People living with dementia share their perspectives on what it means to be treated with respect and dignity.
BARCELONA, Spain — On a recent December morning, Ana Cuenca Sanchez balanced rubber balls on plastic cones at a senior center in the shadow of Basílica de la Sagrada Família, Barcelona’s most-visited tourist site.
She paused and scanned the classroom. About a minute later she continued her exercises.
Cuenca Sanchez, a 77-year-old woman with Alzheimer’s disease, said she often feels disoriented. With time, however, she can use environmental clues to re-center herself.
“This is a common experience for people like us. I was at home, for example, and couldn’t remember where I was. So, I started walking through the rooms until I finally realized all of these things were my stuff,” Cuenca Sanchez said.
But when people rush her, like in a supermarket line, Cuenca Sanchez said her confusion worsens. “Sometimes people are cruel and it’s hard. Maybe what I really needed is salt but when I’m nervous I buy sugar,” she said.
Cuenca Sanchez is asking people to “give me a few minutes.”
It’s one of ten appeals that people with memory deficits in Catalonia, Spain have made about how they want to be treated. These points comprise a decalogue that has been produced into flyers distributed throughout the city, posters and a video circulating on social media.
The civic engagement is spearheaded by the Catalunya La Pedrera Foundation’s Program to Reinforce and Stimulate Memory and Health (REMS). REMS runs 24 senior centers across Catalonia focused on the cognitive, physical and social empowerment of around 1,300 residents with memory deficits.
“We don’t treat people who have dementia as ill people. They are people who we listen to,” said Mònica Duaigües, co-founder of the REMS program.
On average, a person with Alzheimer’s lives four to eight years after diagnosis, according to the Alzheimer’s Association. Though the rate of progression for Alzheimer’s is variable, people diagnosed with the disease can live with moderate impairment for several years, retaining some level of autonomy and awareness amid memory lapses and confusion.
Last July, 15 REMS members with Alzheimer’s disease and related forms of cognitive impairment distributed the decalogue at a market in Vilanova i la Geltrú, a city just 40 minutes by train from Barcelona’s city center.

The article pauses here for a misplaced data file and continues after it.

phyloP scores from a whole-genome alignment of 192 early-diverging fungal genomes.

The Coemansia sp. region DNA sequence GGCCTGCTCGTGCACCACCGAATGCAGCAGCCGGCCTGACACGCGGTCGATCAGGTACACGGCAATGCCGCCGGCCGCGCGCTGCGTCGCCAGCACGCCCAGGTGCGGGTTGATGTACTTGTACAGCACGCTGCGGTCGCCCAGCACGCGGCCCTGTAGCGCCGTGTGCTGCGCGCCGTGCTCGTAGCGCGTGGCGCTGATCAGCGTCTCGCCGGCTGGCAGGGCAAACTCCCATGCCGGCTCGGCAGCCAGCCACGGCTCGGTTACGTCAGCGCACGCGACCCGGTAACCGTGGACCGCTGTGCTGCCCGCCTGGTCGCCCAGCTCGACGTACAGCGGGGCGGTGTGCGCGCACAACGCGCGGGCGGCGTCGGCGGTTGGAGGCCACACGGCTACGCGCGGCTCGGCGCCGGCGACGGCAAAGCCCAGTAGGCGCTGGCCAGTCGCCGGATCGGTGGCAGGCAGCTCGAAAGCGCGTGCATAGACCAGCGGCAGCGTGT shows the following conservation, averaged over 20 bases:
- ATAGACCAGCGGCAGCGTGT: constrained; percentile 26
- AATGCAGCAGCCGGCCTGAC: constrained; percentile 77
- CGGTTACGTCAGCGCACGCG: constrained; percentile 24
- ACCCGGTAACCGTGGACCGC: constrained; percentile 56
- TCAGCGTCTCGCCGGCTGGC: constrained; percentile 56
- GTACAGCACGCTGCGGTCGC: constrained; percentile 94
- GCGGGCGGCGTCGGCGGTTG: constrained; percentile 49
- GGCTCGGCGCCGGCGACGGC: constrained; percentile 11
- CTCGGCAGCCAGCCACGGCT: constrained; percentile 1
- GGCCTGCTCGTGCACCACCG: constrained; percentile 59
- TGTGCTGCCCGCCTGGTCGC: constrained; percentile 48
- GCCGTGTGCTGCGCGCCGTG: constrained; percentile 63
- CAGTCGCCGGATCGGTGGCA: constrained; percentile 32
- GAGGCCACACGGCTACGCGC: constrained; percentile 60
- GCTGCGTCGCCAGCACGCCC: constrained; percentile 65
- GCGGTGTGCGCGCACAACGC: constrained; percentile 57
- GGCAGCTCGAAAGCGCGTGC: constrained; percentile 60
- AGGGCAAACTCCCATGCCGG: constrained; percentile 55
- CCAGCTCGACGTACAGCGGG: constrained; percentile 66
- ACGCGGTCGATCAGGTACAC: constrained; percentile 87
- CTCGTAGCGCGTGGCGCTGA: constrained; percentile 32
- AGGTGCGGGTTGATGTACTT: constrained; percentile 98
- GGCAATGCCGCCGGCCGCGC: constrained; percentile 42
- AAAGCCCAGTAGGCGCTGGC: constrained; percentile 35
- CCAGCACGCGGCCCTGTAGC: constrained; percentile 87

The graphic, translated from Catalan, contains such requests as:
- Treat Me With Dignity
- Include Me in Conversations
- My Opinions Are Valid. If I Believe Something, Don’t Say It’s Not True.
- Give Me a Few Minutes
The decalogue points were conceived by more than 40 people with dementia in Vilanova i la Geltrú who met to discuss difficulties they encounter in daily life. It’s on display at schools, hospitals and other public spaces and was mass mailed to all residents. These actions mark the initial steps to establish the city as Spain’s first dementia-friendly community.
The dementia-friendly approach originated in Japan in 2004 before spreading globally. In the U.K. there are now over 400 dementia-friendly communities known to the Alzheimer’s Society. In the United States there are over 250, according to Dementia Friendly America. In each location, organizations work across stakeholder groups such as health care, legal, banking, and businesses to support inclusion and engagement of people with dementia where they live.
“Becoming dementia friendly doesn’t happen overnight,” said Claire Goodman, Ph.D., professor in healthcare research at the University of Hertfordshire, in a presentation of the project at the Vilanova i la Geltrú REMS center last June.
Josep B., a REMS member with dementia, said he hasn’t seen significant change in his hometown of Vilanova i la Geltrú yet. “There is still a lot of work to do in society since not everyone is involved or shows interest,” the 78-year-old said.
‘They Can Do It’: Let People With Alzheimer’s Speak, Act and Think for Themselves